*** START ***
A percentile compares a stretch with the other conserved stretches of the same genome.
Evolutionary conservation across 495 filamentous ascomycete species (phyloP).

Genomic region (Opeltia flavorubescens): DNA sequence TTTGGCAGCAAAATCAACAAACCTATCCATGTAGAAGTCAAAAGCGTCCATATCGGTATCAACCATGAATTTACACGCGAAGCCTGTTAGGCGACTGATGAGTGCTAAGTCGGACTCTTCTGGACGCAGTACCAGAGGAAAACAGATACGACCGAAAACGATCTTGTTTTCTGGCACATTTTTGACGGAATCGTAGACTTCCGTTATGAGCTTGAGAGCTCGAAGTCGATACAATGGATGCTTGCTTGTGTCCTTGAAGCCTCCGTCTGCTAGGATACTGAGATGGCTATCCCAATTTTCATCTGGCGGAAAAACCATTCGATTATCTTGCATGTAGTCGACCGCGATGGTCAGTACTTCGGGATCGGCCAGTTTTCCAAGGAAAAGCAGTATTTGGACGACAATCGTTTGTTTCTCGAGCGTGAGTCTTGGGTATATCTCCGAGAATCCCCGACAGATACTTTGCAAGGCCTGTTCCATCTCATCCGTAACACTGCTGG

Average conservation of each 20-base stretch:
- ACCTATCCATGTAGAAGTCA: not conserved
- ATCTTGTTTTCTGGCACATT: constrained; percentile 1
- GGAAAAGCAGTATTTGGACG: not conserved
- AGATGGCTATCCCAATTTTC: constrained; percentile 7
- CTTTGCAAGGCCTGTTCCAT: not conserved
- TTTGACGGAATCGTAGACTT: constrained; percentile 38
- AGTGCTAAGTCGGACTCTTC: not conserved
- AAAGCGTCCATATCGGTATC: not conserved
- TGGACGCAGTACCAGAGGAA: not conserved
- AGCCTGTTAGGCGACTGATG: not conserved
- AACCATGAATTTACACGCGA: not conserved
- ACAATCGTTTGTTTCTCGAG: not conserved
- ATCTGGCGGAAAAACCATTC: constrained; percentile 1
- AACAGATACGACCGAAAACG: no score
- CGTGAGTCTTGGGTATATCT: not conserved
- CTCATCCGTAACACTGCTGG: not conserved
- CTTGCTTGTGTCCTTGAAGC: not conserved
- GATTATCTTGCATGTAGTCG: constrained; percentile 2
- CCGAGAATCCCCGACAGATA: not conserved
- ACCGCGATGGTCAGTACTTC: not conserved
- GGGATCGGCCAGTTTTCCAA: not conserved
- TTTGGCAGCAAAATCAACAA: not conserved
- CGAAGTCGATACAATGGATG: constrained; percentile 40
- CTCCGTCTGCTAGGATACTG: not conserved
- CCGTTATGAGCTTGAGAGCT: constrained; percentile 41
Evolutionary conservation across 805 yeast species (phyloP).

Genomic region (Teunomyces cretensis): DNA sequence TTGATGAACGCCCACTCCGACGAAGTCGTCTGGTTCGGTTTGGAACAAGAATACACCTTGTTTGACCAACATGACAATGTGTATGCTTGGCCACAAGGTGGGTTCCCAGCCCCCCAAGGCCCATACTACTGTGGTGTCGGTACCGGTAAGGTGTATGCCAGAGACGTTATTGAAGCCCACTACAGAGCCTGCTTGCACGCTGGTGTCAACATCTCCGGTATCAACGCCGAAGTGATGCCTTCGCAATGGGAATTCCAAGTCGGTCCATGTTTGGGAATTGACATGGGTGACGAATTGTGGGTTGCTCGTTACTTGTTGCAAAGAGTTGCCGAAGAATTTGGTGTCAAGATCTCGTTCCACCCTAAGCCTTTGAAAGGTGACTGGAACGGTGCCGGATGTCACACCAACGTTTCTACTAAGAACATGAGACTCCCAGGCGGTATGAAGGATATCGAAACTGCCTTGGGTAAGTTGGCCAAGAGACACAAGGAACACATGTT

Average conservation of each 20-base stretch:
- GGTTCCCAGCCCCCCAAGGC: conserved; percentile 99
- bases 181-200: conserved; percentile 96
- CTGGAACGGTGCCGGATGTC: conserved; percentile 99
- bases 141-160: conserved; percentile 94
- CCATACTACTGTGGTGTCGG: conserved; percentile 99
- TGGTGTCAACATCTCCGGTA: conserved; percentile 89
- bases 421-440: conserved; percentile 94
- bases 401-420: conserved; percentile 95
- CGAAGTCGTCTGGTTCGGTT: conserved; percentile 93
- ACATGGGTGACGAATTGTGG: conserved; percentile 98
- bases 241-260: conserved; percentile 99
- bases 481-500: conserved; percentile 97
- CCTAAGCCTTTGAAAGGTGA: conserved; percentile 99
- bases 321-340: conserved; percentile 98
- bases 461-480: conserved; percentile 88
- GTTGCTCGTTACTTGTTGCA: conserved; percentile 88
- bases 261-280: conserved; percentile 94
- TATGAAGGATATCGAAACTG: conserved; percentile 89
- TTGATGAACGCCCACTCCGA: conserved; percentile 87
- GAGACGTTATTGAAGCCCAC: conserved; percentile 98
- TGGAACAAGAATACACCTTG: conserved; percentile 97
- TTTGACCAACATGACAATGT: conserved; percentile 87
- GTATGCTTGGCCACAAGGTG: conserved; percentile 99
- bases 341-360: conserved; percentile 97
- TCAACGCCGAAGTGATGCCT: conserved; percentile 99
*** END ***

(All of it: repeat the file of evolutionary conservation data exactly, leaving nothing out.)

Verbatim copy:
A percentile compares a stretch with the other conserved stretches of the same genome.
Evolutionary conservation across 495 filamentous ascomycete species (phyloP).

Genomic region (Opeltia flavorubescens): DNA sequence TTTGGCAGCAAAATCAACAAACCTATCCATGTAGAAGTCAAAAGCGTCCATATCGGTATCAACCATGAATTTACACGCGAAGCCTGTTAGGCGACTGATGAGTGCTAAGTCGGACTCTTCTGGACGCAGTACCAGAGGAAAACAGATACGACCGAAAACGATCTTGTTTTCTGGCACATTTTTGACGGAATCGTAGACTTCCGTTATGAGCTTGAGAGCTCGAAGTCGATACAATGGATGCTTGCTTGTGTCCTTGAAGCCTCCGTCTGCTAGGATACTGAGATGGCTATCCCAATTTTCATCTGGCGGAAAAACCATTCGATTATCTTGCATGTAGTCGACCGCGATGGTCAGTACTTCGGGATCGGCCAGTTTTCCAAGGAAAAGCAGTATTTGGACGACAATCGTTTGTTTCTCGAGCGTGAGTCTTGGGTATATCTCCGAGAATCCCCGACAGATACTTTGCAAGGCCTGTTCCATCTCATCCGTAACACTGCTGG

Average conservation of each 20-base stretch:
- ACCTATCCATGTAGAAGTCA: not conserved
- ATCTTGTTTTCTGGCACATT: constrained; percentile 1
- GGAAAAGCAGTATTTGGACG: not conserved
- AGATGGCTATCCCAATTTTC: constrained; percentile 7
- CTTTGCAAGGCCTGTTCCAT: not conserved
- TTTGACGGAATCGTAGACTT: constrained; percentile 38
- AGTGCTAAGTCGGACTCTTC: not conserved
- AAAGCGTCCATATCGGTATC: not conserved
- TGGACGCAGTACCAGAGGAA: not conserved
- AGCCTGTTAGGCGACTGATG: not conserved
- AACCATGAATTTACACGCGA: not conserved
- ACAATCGTTTGTTTCTCGAG: not conserved
- ATCTGGCGGAAAAACCATTC: constrained; percentile 1
- AACAGATACGACCGAAAACG: no score
- CGTGAGTCTTGGGTATATCT: not conserved
- CTCATCCGTAACACTGCTGG: not conserved
- CTTGCTTGTGTCCTTGAAGC: not conserved
- GATTATCTTGCATGTAGTCG: constrained; percentile 2
- CCGAGAATCCCCGACAGATA: not conserved
- ACCGCGATGGTCAGTACTTC: not conserved
- GGGATCGGCCAGTTTTCCAA: not conserved
- TTTGGCAGCAAAATCAACAA: not conserved
- CGAAGTCGATACAATGGATG: constrained; percentile 40
- CTCCGTCTGCTAGGATACTG: not conserved
- CCGTTATGAGCTTGAGAGCT: constrained; percentile 41
Evolutionary conservation across 805 yeast species (phyloP).

Genomic region (Teunomyces cretensis): DNA sequence TTGATGAACGCCCACTCCGACGAAGTCGTCTGGTTCGGTTTGGAACAAGAATACACCTTGTTTGACCAACATGACAATGTGTATGCTTGGCCACAAGGTGGGTTCCCAGCCCCCCAAGGCCCATACTACTGTGGTGTCGGTACCGGTAAGGTGTATGCCAGAGACGTTATTGAAGCCCACTACAGAGCCTGCTTGCACGCTGGTGTCAACATCTCCGGTATCAACGCCGAAGTGATGCCTTCGCAATGGGAATTCCAAGTCGGTCCATGTTTGGGAATTGACATGGGTGACGAATTGTGGGTTGCTCGTTACTTGTTGCAAAGAGTTGCCGAAGAATTTGGTGTCAAGATCTCGTTCCACCCTAAGCCTTTGAAAGGTGACTGGAACGGTGCCGGATGTCACACCAACGTTTCTACTAAGAACATGAGACTCCCAGGCGGTATGAAGGATATCGAAACTGCCTTGGGTAAGTTGGCCAAGAGACACAAGGAACACATGTT

Average conservation of each 20-base stretch:
- GGTTCCCAGCCCCCCAAGGC: conserved; percentile 99
- bases 181-200: conserved; percentile 96
- CTGGAACGGTGCCGGATGTC: conserved; percentile 99
- bases 141-160: conserved; percentile 94
- CCATACTACTGTGGTGTCGG: conserved; percentile 99
- TGGTGTCAACATCTCCGGTA: conserved; percentile 89
- bases 421-440: conserved; percentile 94
- bases 401-420: conserved; percentile 95
- CGAAGTCGTCTGGTTCGGTT: conserved; percentile 93
- ACATGGGTGACGAATTGTGG: conserved; percentile 98
- bases 241-260: conserved; percentile 99
- bases 481-500: conserved; percentile 97
- CCTAAGCCTTTGAAAGGTGA: conserved; percentile 99
- bases 321-340: conserved; percentile 98
- bases 461-480: conserved; percentile 88
- GTTGCTCGTTACTTGTTGCA: conserved; percentile 88
- bases 261-280: conserved; percentile 94
- TATGAAGGATATCGAAACTG: conserved; percentile 89
- TTGATGAACGCCCACTCCGA: conserved; percentile 87
- GAGACGTTATTGAAGCCCAC: conserved; percentile 98
- TGGAACAAGAATACACCTTG: conserved; percentile 97
- TTTGACCAACATGACAATGT: conserved; percentile 87
- GTATGCTTGGCCACAAGGTG: conserved; percentile 99
- bases 341-360: conserved; percentile 97
- TCAACGCCGAAGTGATGCCT: conserved; percentile 99